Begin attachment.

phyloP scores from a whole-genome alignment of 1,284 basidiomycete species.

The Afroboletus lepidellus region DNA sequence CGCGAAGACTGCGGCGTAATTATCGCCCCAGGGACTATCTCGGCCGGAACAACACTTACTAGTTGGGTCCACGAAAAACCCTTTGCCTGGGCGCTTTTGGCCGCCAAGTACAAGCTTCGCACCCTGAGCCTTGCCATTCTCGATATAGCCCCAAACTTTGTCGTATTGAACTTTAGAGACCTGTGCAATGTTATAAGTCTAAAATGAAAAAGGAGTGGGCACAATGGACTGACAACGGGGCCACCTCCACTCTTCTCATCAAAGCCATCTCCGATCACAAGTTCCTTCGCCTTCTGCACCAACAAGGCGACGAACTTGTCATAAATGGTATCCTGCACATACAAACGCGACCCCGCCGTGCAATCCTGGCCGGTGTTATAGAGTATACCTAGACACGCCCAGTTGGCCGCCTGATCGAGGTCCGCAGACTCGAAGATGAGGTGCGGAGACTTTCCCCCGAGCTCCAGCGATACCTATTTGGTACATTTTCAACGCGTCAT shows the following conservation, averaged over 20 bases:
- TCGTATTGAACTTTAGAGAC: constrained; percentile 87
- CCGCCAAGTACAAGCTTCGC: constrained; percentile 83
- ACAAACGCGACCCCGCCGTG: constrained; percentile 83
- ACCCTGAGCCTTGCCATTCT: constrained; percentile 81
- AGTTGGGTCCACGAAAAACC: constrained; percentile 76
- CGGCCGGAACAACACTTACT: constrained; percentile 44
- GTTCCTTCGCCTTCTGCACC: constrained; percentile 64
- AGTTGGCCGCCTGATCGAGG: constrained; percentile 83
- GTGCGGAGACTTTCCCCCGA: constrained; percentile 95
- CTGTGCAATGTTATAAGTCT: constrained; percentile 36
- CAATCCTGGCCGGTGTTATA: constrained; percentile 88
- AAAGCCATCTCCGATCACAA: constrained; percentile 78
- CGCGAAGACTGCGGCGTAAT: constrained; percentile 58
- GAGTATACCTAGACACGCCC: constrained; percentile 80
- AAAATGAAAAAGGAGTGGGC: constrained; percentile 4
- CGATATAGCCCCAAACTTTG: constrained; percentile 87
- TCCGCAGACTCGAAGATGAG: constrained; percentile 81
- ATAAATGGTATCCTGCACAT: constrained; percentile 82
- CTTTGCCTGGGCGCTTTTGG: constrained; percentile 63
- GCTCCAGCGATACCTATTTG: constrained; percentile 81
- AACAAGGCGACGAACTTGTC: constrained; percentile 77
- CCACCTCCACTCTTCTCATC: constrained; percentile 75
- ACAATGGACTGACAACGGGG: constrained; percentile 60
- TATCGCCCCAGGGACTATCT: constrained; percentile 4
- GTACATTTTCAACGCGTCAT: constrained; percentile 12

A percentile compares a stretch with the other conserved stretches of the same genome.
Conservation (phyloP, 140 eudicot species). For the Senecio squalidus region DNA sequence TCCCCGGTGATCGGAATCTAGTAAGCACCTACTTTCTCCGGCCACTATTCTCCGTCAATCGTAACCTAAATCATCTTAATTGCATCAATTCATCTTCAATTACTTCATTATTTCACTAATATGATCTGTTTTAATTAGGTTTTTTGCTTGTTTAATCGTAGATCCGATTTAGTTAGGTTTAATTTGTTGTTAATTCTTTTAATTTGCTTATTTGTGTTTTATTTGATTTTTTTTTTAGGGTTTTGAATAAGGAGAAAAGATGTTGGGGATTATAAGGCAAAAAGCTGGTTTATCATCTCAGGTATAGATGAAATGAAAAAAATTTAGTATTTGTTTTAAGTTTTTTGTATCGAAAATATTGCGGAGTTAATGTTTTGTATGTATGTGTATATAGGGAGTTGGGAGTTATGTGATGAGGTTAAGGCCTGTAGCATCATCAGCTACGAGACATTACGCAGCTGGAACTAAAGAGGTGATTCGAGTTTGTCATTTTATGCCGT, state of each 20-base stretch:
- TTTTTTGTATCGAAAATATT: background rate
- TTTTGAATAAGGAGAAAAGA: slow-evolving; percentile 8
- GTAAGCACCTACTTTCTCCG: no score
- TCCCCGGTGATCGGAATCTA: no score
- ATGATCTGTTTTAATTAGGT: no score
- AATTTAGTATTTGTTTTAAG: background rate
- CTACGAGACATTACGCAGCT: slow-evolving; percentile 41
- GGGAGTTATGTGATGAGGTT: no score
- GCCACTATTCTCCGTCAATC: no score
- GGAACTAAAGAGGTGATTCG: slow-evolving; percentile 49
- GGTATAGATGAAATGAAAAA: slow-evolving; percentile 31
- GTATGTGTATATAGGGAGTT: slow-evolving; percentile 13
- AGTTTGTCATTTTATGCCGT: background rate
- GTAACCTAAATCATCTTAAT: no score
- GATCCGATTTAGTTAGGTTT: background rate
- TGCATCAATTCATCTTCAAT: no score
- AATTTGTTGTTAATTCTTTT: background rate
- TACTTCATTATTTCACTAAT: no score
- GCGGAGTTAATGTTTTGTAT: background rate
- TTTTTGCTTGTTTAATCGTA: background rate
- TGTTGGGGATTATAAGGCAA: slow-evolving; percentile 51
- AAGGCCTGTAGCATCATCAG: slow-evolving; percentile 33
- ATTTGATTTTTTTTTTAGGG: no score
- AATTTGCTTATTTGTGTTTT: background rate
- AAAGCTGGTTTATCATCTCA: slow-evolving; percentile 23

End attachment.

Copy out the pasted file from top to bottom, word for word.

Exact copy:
phyloP scores from a whole-genome alignment of 1,284 basidiomycete species.

The Afroboletus lepidellus region DNA sequence CGCGAAGACTGCGGCGTAATTATCGCCCCAGGGACTATCTCGGCCGGAACAACACTTACTAGTTGGGTCCACGAAAAACCCTTTGCCTGGGCGCTTTTGGCCGCCAAGTACAAGCTTCGCACCCTGAGCCTTGCCATTCTCGATATAGCCCCAAACTTTGTCGTATTGAACTTTAGAGACCTGTGCAATGTTATAAGTCTAAAATGAAAAAGGAGTGGGCACAATGGACTGACAACGGGGCCACCTCCACTCTTCTCATCAAAGCCATCTCCGATCACAAGTTCCTTCGCCTTCTGCACCAACAAGGCGACGAACTTGTCATAAATGGTATCCTGCACATACAAACGCGACCCCGCCGTGCAATCCTGGCCGGTGTTATAGAGTATACCTAGACACGCCCAGTTGGCCGCCTGATCGAGGTCCGCAGACTCGAAGATGAGGTGCGGAGACTTTCCCCCGAGCTCCAGCGATACCTATTTGGTACATTTTCAACGCGTCAT shows the following conservation, averaged over 20 bases:
- TCGTATTGAACTTTAGAGAC: constrained; percentile 87
- CCGCCAAGTACAAGCTTCGC: constrained; percentile 83
- ACAAACGCGACCCCGCCGTG: constrained; percentile 83
- ACCCTGAGCCTTGCCATTCT: constrained; percentile 81
- AGTTGGGTCCACGAAAAACC: constrained; percentile 76
- CGGCCGGAACAACACTTACT: constrained; percentile 44
- GTTCCTTCGCCTTCTGCACC: constrained; percentile 64
- AGTTGGCCGCCTGATCGAGG: constrained; percentile 83
- GTGCGGAGACTTTCCCCCGA: constrained; percentile 95
- CTGTGCAATGTTATAAGTCT: constrained; percentile 36
- CAATCCTGGCCGGTGTTATA: constrained; percentile 88
- AAAGCCATCTCCGATCACAA: constrained; percentile 78
- CGCGAAGACTGCGGCGTAAT: constrained; percentile 58
- GAGTATACCTAGACACGCCC: constrained; percentile 80
- AAAATGAAAAAGGAGTGGGC: constrained; percentile 4
- CGATATAGCCCCAAACTTTG: constrained; percentile 87
- TCCGCAGACTCGAAGATGAG: constrained; percentile 81
- ATAAATGGTATCCTGCACAT: constrained; percentile 82
- CTTTGCCTGGGCGCTTTTGG: constrained; percentile 63
- GCTCCAGCGATACCTATTTG: constrained; percentile 81
- AACAAGGCGACGAACTTGTC: constrained; percentile 77
- CCACCTCCACTCTTCTCATC: constrained; percentile 75
- ACAATGGACTGACAACGGGG: constrained; percentile 60
- TATCGCCCCAGGGACTATCT: constrained; percentile 4
- GTACATTTTCAACGCGTCAT: constrained; percentile 12

A percentile compares a stretch with the other conserved stretches of the same genome.
Conservation (phyloP, 140 eudicot species). For the Senecio squalidus region DNA sequence TCCCCGGTGATCGGAATCTAGTAAGCACCTACTTTCTCCGGCCACTATTCTCCGTCAATCGTAACCTAAATCATCTTAATTGCATCAATTCATCTTCAATTACTTCATTATTTCACTAATATGATCTGTTTTAATTAGGTTTTTTGCTTGTTTAATCGTAGATCCGATTTAGTTAGGTTTAATTTGTTGTTAATTCTTTTAATTTGCTTATTTGTGTTTTATTTGATTTTTTTTTTAGGGTTTTGAATAAGGAGAAAAGATGTTGGGGATTATAAGGCAAAAAGCTGGTTTATCATCTCAGGTATAGATGAAATGAAAAAAATTTAGTATTTGTTTTAAGTTTTTTGTATCGAAAATATTGCGGAGTTAATGTTTTGTATGTATGTGTATATAGGGAGTTGGGAGTTATGTGATGAGGTTAAGGCCTGTAGCATCATCAGCTACGAGACATTACGCAGCTGGAACTAAAGAGGTGATTCGAGTTTGTCATTTTATGCCGT, state of each 20-base stretch:
- TTTTTTGTATCGAAAATATT: background rate
- TTTTGAATAAGGAGAAAAGA: slow-evolving; percentile 8
- GTAAGCACCTACTTTCTCCG: no score
- TCCCCGGTGATCGGAATCTA: no score
- ATGATCTGTTTTAATTAGGT: no score
- AATTTAGTATTTGTTTTAAG: background rate
- CTACGAGACATTACGCAGCT: slow-evolving; percentile 41
- GGGAGTTATGTGATGAGGTT: no score
- GCCACTATTCTCCGTCAATC: no score
- GGAACTAAAGAGGTGATTCG: slow-evolving; percentile 49
- GGTATAGATGAAATGAAAAA: slow-evolving; percentile 31
- GTATGTGTATATAGGGAGTT: slow-evolving; percentile 13
- AGTTTGTCATTTTATGCCGT: background rate
- GTAACCTAAATCATCTTAAT: no score
- GATCCGATTTAGTTAGGTTT: background rate
- TGCATCAATTCATCTTCAAT: no score
- AATTTGTTGTTAATTCTTTT: background rate
- TACTTCATTATTTCACTAAT: no score
- GCGGAGTTAATGTTTTGTAT: background rate
- TTTTTGCTTGTTTAATCGTA: background rate
- TGTTGGGGATTATAAGGCAA: slow-evolving; percentile 51
- AAGGCCTGTAGCATCATCAG: slow-evolving; percentile 33
- ATTTGATTTTTTTTTTAGGG: no score
- AATTTGCTTATTTGTGTTTT: background rate
- AAAGCTGGTTTATCATCTCA: slow-evolving; percentile 23